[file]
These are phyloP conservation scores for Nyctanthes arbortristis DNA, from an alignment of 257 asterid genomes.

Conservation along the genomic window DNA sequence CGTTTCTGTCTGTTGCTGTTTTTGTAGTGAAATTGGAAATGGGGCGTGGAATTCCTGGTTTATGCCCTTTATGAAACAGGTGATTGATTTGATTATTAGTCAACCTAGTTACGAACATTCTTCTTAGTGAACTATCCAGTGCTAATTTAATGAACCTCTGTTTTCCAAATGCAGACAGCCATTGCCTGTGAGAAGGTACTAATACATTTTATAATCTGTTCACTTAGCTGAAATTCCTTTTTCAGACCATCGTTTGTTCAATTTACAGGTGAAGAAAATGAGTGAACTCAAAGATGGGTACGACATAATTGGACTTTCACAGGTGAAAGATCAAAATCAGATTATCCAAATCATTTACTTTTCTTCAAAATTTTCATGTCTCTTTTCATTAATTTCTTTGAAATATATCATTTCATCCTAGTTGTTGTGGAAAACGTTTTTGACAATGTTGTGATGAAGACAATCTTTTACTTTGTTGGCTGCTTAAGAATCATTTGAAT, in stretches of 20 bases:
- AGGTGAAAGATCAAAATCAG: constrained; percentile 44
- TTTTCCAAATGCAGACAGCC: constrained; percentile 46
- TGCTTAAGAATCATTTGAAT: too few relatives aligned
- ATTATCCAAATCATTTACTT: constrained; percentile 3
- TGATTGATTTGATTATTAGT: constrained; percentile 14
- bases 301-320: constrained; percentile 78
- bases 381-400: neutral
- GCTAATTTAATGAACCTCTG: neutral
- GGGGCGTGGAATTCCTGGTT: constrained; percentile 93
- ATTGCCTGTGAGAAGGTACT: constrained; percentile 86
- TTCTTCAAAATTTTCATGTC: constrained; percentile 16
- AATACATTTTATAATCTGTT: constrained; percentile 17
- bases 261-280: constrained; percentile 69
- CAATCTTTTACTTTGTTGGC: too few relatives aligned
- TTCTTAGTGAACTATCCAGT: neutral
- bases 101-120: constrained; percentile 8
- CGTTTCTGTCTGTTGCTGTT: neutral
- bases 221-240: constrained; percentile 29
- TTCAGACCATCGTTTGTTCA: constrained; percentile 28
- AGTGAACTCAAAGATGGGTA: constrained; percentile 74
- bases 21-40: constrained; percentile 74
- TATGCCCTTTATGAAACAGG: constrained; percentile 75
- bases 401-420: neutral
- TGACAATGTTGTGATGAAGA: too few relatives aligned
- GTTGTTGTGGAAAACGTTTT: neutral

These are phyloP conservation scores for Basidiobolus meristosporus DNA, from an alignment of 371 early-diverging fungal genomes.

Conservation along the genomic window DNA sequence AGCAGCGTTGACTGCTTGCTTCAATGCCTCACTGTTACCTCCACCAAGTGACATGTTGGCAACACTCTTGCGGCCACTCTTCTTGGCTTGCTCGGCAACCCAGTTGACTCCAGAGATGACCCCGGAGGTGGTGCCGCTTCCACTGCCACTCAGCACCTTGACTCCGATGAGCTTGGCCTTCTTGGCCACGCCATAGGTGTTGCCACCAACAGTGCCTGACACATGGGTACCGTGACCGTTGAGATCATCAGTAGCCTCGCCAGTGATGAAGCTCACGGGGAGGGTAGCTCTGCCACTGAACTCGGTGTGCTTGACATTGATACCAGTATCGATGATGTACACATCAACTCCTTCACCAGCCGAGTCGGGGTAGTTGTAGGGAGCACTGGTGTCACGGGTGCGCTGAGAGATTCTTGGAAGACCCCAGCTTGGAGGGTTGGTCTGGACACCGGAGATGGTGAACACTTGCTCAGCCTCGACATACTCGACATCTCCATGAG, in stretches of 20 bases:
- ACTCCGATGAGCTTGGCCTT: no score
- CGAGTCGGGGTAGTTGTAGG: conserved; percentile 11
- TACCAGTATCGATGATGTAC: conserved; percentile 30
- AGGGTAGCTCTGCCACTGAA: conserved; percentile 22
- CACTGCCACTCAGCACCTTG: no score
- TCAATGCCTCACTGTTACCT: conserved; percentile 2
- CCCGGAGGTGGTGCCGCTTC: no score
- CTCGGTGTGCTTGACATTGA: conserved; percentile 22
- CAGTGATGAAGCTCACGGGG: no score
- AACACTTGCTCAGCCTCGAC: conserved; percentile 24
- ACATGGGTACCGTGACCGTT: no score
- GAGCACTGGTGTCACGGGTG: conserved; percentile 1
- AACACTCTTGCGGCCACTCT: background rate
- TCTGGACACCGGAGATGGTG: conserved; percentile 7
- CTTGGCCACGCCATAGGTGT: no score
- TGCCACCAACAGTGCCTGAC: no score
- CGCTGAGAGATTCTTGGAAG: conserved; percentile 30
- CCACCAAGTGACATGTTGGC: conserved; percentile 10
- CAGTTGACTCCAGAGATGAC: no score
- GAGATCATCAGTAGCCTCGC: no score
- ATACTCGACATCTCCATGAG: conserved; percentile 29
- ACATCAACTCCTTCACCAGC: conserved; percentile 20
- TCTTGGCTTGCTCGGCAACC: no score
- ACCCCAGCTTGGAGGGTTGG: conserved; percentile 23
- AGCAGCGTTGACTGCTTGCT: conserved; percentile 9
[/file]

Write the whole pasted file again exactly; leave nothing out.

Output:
These are phyloP conservation scores for Nyctanthes arbortristis DNA, from an alignment of 257 asterid genomes.

Conservation along the genomic window DNA sequence CGTTTCTGTCTGTTGCTGTTTTTGTAGTGAAATTGGAAATGGGGCGTGGAATTCCTGGTTTATGCCCTTTATGAAACAGGTGATTGATTTGATTATTAGTCAACCTAGTTACGAACATTCTTCTTAGTGAACTATCCAGTGCTAATTTAATGAACCTCTGTTTTCCAAATGCAGACAGCCATTGCCTGTGAGAAGGTACTAATACATTTTATAATCTGTTCACTTAGCTGAAATTCCTTTTTCAGACCATCGTTTGTTCAATTTACAGGTGAAGAAAATGAGTGAACTCAAAGATGGGTACGACATAATTGGACTTTCACAGGTGAAAGATCAAAATCAGATTATCCAAATCATTTACTTTTCTTCAAAATTTTCATGTCTCTTTTCATTAATTTCTTTGAAATATATCATTTCATCCTAGTTGTTGTGGAAAACGTTTTTGACAATGTTGTGATGAAGACAATCTTTTACTTTGTTGGCTGCTTAAGAATCATTTGAAT, in stretches of 20 bases:
- AGGTGAAAGATCAAAATCAG: constrained; percentile 44
- TTTTCCAAATGCAGACAGCC: constrained; percentile 46
- TGCTTAAGAATCATTTGAAT: too few relatives aligned
- ATTATCCAAATCATTTACTT: constrained; percentile 3
- TGATTGATTTGATTATTAGT: constrained; percentile 14
- bases 301-320: constrained; percentile 78
- bases 381-400: neutral
- GCTAATTTAATGAACCTCTG: neutral
- GGGGCGTGGAATTCCTGGTT: constrained; percentile 93
- ATTGCCTGTGAGAAGGTACT: constrained; percentile 86
- TTCTTCAAAATTTTCATGTC: constrained; percentile 16
- AATACATTTTATAATCTGTT: constrained; percentile 17
- bases 261-280: constrained; percentile 69
- CAATCTTTTACTTTGTTGGC: too few relatives aligned
- TTCTTAGTGAACTATCCAGT: neutral
- bases 101-120: constrained; percentile 8
- CGTTTCTGTCTGTTGCTGTT: neutral
- bases 221-240: constrained; percentile 29
- TTCAGACCATCGTTTGTTCA: constrained; percentile 28
- AGTGAACTCAAAGATGGGTA: constrained; percentile 74
- bases 21-40: constrained; percentile 74
- TATGCCCTTTATGAAACAGG: constrained; percentile 75
- bases 401-420: neutral
- TGACAATGTTGTGATGAAGA: too few relatives aligned
- GTTGTTGTGGAAAACGTTTT: neutral

These are phyloP conservation scores for Basidiobolus meristosporus DNA, from an alignment of 371 early-diverging fungal genomes.

Conservation along the genomic window DNA sequence AGCAGCGTTGACTGCTTGCTTCAATGCCTCACTGTTACCTCCACCAAGTGACATGTTGGCAACACTCTTGCGGCCACTCTTCTTGGCTTGCTCGGCAACCCAGTTGACTCCAGAGATGACCCCGGAGGTGGTGCCGCTTCCACTGCCACTCAGCACCTTGACTCCGATGAGCTTGGCCTTCTTGGCCACGCCATAGGTGTTGCCACCAACAGTGCCTGACACATGGGTACCGTGACCGTTGAGATCATCAGTAGCCTCGCCAGTGATGAAGCTCACGGGGAGGGTAGCTCTGCCACTGAACTCGGTGTGCTTGACATTGATACCAGTATCGATGATGTACACATCAACTCCTTCACCAGCCGAGTCGGGGTAGTTGTAGGGAGCACTGGTGTCACGGGTGCGCTGAGAGATTCTTGGAAGACCCCAGCTTGGAGGGTTGGTCTGGACACCGGAGATGGTGAACACTTGCTCAGCCTCGACATACTCGACATCTCCATGAG, in stretches of 20 bases:
- ACTCCGATGAGCTTGGCCTT: no score
- CGAGTCGGGGTAGTTGTAGG: conserved; percentile 11
- TACCAGTATCGATGATGTAC: conserved; percentile 30
- AGGGTAGCTCTGCCACTGAA: conserved; percentile 22
- CACTGCCACTCAGCACCTTG: no score
- TCAATGCCTCACTGTTACCT: conserved; percentile 2
- CCCGGAGGTGGTGCCGCTTC: no score
- CTCGGTGTGCTTGACATTGA: conserved; percentile 22
- CAGTGATGAAGCTCACGGGG: no score
- AACACTTGCTCAGCCTCGAC: conserved; percentile 24
- ACATGGGTACCGTGACCGTT: no score
- GAGCACTGGTGTCACGGGTG: conserved; percentile 1
- AACACTCTTGCGGCCACTCT: background rate
- TCTGGACACCGGAGATGGTG: conserved; percentile 7
- CTTGGCCACGCCATAGGTGT: no score
- TGCCACCAACAGTGCCTGAC: no score
- CGCTGAGAGATTCTTGGAAG: conserved; percentile 30
- CCACCAAGTGACATGTTGGC: conserved; percentile 10
- CAGTTGACTCCAGAGATGAC: no score
- GAGATCATCAGTAGCCTCGC: no score
- ATACTCGACATCTCCATGAG: conserved; percentile 29
- ACATCAACTCCTTCACCAGC: conserved; percentile 20
- TCTTGGCTTGCTCGGCAACC: no score
- ACCCCAGCTTGGAGGGTTGG: conserved; percentile 23
- AGCAGCGTTGACTGCTTGCT: conserved; percentile 9